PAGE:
Whereas I readily interpret a tropological effect of comic irony in this little drama (along the lines of deflation of pomp, such as might be suggested by a uniformed hunt), I am reluctant to consider it an example of gestural troping, since the two gestures remain separate entities in the drama. Unlike the performance gesturing of my Winterreise collaborator (Lecture 6), these gestures do not merge into a single agency but instead maintain their separate roles. The gestures might be said to contribute to a trope at the level of the discourse: their opposite meanings interact dialogically, and rather than fusing metaphorically into a third meaning, they create a trope of ironic wit from their unassimilated friction.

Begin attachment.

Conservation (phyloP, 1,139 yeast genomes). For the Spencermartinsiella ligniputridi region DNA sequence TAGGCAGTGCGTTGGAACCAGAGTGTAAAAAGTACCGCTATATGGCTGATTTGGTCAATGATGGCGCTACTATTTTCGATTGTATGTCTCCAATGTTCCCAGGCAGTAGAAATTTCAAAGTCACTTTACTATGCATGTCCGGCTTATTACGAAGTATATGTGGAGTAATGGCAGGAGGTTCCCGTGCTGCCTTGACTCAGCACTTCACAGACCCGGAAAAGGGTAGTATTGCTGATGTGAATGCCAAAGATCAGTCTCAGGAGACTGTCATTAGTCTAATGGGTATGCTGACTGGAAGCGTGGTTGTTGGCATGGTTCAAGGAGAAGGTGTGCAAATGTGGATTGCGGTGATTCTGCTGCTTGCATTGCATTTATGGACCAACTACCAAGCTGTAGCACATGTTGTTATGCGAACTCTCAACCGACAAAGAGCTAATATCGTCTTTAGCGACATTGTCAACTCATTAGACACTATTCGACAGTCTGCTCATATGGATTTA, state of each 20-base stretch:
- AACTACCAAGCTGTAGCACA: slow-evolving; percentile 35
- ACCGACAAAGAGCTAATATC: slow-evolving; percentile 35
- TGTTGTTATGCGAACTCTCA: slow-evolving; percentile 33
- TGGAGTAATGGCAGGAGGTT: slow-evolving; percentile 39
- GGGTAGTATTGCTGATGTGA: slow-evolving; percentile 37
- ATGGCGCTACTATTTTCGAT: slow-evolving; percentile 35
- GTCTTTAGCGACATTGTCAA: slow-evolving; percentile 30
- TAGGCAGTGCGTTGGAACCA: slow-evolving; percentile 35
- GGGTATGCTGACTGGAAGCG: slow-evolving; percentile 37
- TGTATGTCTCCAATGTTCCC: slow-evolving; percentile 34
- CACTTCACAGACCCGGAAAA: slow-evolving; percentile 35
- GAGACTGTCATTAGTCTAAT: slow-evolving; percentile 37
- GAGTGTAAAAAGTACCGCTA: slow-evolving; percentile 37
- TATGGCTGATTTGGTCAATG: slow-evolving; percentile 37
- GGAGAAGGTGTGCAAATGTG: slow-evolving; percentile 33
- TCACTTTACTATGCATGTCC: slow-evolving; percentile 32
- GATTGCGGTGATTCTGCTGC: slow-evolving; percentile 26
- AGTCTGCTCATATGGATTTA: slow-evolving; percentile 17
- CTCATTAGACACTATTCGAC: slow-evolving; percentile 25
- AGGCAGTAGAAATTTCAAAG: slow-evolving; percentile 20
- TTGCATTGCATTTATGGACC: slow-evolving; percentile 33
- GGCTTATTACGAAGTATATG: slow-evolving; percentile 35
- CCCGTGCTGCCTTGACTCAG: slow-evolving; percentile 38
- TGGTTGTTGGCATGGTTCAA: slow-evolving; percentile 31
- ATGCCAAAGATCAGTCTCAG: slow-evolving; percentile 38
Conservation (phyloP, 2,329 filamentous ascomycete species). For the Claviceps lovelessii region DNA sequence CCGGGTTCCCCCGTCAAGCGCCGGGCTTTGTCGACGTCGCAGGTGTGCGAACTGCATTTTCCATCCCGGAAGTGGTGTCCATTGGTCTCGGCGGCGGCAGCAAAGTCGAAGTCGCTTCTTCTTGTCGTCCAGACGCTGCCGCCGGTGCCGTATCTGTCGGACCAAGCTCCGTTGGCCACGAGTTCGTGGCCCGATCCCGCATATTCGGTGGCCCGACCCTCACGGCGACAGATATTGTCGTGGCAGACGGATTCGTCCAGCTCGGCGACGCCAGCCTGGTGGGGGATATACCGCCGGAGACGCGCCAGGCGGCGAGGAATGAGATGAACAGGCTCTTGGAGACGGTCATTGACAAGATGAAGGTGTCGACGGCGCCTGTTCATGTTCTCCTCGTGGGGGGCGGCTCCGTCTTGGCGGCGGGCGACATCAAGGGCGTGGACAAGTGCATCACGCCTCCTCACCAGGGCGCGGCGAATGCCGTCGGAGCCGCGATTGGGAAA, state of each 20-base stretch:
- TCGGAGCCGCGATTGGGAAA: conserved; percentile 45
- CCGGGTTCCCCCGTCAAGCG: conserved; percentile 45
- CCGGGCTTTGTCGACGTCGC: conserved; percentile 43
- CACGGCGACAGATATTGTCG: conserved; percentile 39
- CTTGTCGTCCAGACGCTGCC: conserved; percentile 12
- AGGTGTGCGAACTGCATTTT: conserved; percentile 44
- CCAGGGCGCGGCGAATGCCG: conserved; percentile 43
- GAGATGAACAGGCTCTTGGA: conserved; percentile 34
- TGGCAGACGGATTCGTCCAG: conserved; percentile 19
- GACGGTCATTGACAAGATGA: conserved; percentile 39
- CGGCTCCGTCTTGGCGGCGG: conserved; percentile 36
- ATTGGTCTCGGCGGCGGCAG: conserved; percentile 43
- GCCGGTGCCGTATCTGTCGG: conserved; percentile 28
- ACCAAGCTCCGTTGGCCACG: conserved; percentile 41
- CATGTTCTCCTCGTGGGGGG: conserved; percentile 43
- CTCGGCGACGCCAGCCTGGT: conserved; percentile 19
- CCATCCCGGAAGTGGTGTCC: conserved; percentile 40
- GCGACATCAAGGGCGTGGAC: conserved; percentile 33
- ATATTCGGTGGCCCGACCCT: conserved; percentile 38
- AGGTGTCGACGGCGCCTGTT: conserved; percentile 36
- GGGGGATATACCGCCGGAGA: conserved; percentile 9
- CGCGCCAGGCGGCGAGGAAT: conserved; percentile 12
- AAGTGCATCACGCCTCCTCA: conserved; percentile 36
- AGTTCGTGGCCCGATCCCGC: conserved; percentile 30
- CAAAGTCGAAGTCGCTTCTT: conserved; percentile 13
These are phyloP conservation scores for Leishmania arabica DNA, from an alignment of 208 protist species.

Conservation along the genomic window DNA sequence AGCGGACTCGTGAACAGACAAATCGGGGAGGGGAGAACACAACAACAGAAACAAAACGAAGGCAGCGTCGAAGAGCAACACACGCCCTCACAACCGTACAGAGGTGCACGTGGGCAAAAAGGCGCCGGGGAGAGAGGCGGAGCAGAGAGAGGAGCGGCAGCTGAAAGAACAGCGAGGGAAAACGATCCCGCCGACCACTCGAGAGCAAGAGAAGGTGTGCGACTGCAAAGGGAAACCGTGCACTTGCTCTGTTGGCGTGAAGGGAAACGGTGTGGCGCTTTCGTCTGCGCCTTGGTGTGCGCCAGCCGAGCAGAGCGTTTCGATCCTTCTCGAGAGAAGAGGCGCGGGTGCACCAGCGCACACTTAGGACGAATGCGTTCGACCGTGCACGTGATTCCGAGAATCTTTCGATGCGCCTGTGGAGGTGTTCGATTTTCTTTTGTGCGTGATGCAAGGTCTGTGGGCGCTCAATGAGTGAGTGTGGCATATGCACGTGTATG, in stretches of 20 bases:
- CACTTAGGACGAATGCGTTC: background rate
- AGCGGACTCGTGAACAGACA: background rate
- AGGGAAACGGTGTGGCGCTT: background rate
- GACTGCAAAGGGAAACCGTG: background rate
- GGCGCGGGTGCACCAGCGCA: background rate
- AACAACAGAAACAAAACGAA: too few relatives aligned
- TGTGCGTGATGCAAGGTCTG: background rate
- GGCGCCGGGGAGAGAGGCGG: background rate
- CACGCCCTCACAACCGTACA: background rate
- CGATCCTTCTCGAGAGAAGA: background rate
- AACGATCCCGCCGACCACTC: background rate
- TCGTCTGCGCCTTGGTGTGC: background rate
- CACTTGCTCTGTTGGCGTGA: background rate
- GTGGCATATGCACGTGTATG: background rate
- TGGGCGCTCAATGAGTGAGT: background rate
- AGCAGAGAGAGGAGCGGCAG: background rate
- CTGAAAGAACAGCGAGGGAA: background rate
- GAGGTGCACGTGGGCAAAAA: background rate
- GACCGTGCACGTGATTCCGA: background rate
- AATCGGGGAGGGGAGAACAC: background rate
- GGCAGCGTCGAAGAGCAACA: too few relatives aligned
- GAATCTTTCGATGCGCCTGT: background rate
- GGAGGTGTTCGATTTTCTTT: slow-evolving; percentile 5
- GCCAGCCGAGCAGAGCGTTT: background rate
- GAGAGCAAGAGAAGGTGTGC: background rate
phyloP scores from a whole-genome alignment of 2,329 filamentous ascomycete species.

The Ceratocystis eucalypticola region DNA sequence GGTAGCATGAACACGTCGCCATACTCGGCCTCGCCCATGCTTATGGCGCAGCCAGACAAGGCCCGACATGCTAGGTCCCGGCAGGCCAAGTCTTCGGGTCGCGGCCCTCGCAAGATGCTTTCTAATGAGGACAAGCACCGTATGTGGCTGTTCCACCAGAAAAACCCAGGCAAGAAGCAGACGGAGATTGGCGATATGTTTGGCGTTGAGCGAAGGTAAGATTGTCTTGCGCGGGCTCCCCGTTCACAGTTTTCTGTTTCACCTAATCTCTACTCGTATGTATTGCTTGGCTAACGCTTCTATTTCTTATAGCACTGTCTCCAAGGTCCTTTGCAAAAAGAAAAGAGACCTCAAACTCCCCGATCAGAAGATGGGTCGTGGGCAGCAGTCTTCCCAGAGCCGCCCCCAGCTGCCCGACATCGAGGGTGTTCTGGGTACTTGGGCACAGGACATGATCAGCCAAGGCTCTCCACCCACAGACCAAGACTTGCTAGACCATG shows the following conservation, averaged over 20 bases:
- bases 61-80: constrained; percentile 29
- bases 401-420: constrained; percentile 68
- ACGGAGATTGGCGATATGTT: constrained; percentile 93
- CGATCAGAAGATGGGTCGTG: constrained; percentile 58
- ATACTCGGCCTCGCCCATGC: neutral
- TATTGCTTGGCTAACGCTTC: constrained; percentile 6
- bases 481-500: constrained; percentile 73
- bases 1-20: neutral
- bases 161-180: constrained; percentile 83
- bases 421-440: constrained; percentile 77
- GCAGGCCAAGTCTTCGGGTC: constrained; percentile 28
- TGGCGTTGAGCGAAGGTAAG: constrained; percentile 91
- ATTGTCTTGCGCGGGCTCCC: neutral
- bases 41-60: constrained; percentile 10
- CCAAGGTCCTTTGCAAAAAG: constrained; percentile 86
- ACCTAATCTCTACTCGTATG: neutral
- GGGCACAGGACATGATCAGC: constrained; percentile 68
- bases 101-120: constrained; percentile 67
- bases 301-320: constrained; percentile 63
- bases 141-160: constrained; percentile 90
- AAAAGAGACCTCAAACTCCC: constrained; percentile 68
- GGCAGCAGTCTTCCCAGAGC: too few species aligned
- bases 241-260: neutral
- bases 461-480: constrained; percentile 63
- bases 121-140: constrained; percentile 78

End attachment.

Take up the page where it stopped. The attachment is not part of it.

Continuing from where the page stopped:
In terms of agency, these conflicting gestural types suggest the roles of protagonist and antagonist in conflict dramas, or more neutrally, actant and negactant, to use the terms popularized by A. J. Greimas and introduced by Eero Tarasti (1994) in his narratological music analyses. I will consider these as well as other types of agency that might be cued by gestures, whether those implied by a score or those generated by a performer while stylistically realizing, or interpreting, that score. Figure 1 outlines four of these types of agency:

I. Interpreted score conceived as drama
A. Level of story (musical events in plausible, logical, stylistic sequence)
1. principal agent (actant, protagonist, persona, subject, voice) = the individual subjectivity with which we identify, whether as performer or listener